Fitness of an F1 Driver
To be physically fit enough to drive an F1 car for an entire season, drivers have to adjust their training to specifically match what the sport needs. The teams and drivers have personal trainers, physiotherapists and doctors on hand to monitor their condition, improve their physique and instruct them on their diet.
One of the biggest things for an F1 driver is simply surviving the heat of some of the race weekends, and the stamina required to race for two hours at a time. The first few races of a season, in Australia and Malaysia specifically, have intensely high temperatures and humidity as part of the features of the track. A driver needs to regulate his body to get through the race without losing concentration, and having enough strength to take to the podium once the race is over. Drivers can lose up to 3kg of their body weight in sweat during races, so keeping hydrated is key.
The other important item on any driver's training schedule will be improving the neck muscles. The high G forces that a driver's neck is subjected to around an F1 track means that they need to have strong neck muscles that can withstand the pressure. The majority of tracks run in the same direction, meaning one side will end up being stronger than the other, but both need to be built up, so that they can compete in the entire season. The training involves weight lifting and general fitness, but some teams have special equipment that replicates the forces of a lap in an F1 car. With the helmet on, and the equipment simulating the cornering forces, a driver will soon be up to the standard required.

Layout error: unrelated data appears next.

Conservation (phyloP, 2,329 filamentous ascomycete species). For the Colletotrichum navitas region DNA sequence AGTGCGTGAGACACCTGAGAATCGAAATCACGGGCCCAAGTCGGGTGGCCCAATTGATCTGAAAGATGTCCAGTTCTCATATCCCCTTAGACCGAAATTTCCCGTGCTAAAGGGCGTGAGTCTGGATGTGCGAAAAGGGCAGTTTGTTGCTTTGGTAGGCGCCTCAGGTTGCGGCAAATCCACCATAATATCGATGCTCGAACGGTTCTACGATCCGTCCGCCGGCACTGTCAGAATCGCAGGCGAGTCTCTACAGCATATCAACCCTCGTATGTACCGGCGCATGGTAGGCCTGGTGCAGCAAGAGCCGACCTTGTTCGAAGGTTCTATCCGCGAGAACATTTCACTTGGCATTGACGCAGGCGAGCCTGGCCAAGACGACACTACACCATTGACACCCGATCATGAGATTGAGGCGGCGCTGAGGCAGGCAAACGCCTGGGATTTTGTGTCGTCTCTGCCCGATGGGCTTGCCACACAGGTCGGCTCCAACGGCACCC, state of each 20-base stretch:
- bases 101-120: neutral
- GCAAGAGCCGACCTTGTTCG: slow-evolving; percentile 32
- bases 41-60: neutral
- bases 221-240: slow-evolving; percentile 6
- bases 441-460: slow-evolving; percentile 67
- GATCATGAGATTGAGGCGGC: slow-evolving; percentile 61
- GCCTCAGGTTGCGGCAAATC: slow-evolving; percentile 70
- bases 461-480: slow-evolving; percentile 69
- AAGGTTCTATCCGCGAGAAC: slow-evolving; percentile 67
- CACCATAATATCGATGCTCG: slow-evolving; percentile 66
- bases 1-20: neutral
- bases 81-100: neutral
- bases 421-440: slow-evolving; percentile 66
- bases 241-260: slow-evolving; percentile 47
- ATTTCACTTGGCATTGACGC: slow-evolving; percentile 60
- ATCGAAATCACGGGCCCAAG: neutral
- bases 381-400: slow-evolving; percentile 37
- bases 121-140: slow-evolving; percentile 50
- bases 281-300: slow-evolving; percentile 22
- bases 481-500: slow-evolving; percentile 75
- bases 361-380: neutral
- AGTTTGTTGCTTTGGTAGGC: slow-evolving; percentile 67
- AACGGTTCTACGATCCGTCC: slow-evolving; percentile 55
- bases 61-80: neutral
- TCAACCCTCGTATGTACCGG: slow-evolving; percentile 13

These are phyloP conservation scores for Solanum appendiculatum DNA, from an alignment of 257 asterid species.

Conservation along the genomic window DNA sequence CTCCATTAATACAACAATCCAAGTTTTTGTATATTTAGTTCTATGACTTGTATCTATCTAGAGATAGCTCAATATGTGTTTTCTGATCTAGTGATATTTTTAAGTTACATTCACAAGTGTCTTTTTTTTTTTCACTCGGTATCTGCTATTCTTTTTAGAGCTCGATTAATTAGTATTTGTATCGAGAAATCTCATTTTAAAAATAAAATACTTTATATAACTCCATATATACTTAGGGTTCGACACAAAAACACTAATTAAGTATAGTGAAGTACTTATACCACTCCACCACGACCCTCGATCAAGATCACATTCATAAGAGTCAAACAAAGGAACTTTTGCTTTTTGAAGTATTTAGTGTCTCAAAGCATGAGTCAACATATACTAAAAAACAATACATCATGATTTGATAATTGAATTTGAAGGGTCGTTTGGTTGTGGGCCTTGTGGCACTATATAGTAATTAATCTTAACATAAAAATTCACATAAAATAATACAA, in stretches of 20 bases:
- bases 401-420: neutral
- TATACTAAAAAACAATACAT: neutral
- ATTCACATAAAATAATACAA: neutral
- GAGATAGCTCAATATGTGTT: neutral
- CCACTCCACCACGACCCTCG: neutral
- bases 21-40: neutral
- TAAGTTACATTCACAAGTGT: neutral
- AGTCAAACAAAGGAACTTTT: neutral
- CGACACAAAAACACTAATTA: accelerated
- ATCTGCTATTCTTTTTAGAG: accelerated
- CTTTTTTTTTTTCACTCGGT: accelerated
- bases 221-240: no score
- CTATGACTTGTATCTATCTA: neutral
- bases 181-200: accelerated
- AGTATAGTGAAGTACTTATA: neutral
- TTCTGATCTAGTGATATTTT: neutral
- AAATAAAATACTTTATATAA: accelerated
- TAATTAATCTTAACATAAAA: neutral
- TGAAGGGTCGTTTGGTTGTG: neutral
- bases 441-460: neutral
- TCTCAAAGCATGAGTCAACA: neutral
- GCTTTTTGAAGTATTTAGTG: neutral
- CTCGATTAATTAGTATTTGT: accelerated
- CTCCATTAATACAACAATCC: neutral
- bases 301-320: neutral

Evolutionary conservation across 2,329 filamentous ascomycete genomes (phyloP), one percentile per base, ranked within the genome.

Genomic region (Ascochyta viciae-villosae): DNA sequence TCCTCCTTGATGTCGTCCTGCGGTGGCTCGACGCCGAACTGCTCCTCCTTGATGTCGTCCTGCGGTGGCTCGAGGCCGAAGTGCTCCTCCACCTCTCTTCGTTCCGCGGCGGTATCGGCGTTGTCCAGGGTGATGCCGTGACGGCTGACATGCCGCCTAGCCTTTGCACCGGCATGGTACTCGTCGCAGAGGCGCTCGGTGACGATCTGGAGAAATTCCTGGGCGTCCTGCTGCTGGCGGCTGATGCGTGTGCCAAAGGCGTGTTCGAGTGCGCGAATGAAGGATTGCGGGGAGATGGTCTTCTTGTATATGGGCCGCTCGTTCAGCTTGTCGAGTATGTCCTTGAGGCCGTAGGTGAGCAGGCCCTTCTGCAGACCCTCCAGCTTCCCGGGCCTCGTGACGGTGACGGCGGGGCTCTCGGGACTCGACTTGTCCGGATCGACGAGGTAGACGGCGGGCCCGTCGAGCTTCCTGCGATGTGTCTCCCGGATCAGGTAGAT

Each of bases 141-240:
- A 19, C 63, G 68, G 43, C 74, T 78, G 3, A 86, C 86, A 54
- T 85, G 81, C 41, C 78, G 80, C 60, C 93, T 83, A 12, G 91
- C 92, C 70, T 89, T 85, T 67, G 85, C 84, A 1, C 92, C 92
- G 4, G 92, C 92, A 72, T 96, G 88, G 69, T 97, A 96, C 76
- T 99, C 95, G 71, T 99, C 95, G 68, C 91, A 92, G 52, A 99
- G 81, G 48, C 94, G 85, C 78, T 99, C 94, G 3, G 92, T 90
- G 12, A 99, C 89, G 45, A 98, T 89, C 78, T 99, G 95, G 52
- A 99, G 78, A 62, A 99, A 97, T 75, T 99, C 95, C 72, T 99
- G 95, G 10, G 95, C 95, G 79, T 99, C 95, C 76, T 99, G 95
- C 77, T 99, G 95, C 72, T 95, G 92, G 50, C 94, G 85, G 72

The rest of the body is important as well, general fitness needs to be maintained, with strong arms to control steering, and legs to push those pedals. Weight can sometimes be an issue, with Kubica admitting he crash dieted over the winter before the 2008 season, to give them better balance in the car and more options to distribute weight. This is where the nutritionists can come in handy. Not only do they monitor a driver's overall diet, but planning what needs to be consumed on race day is just as important. You need the energy to get through two hours of racing, but nothing to make you feel full, heavy and unable to concentrate.
Racing is more than just getting in the car and putting your foot down, these drivers are working constantly, even on themselves, to achieve better results.
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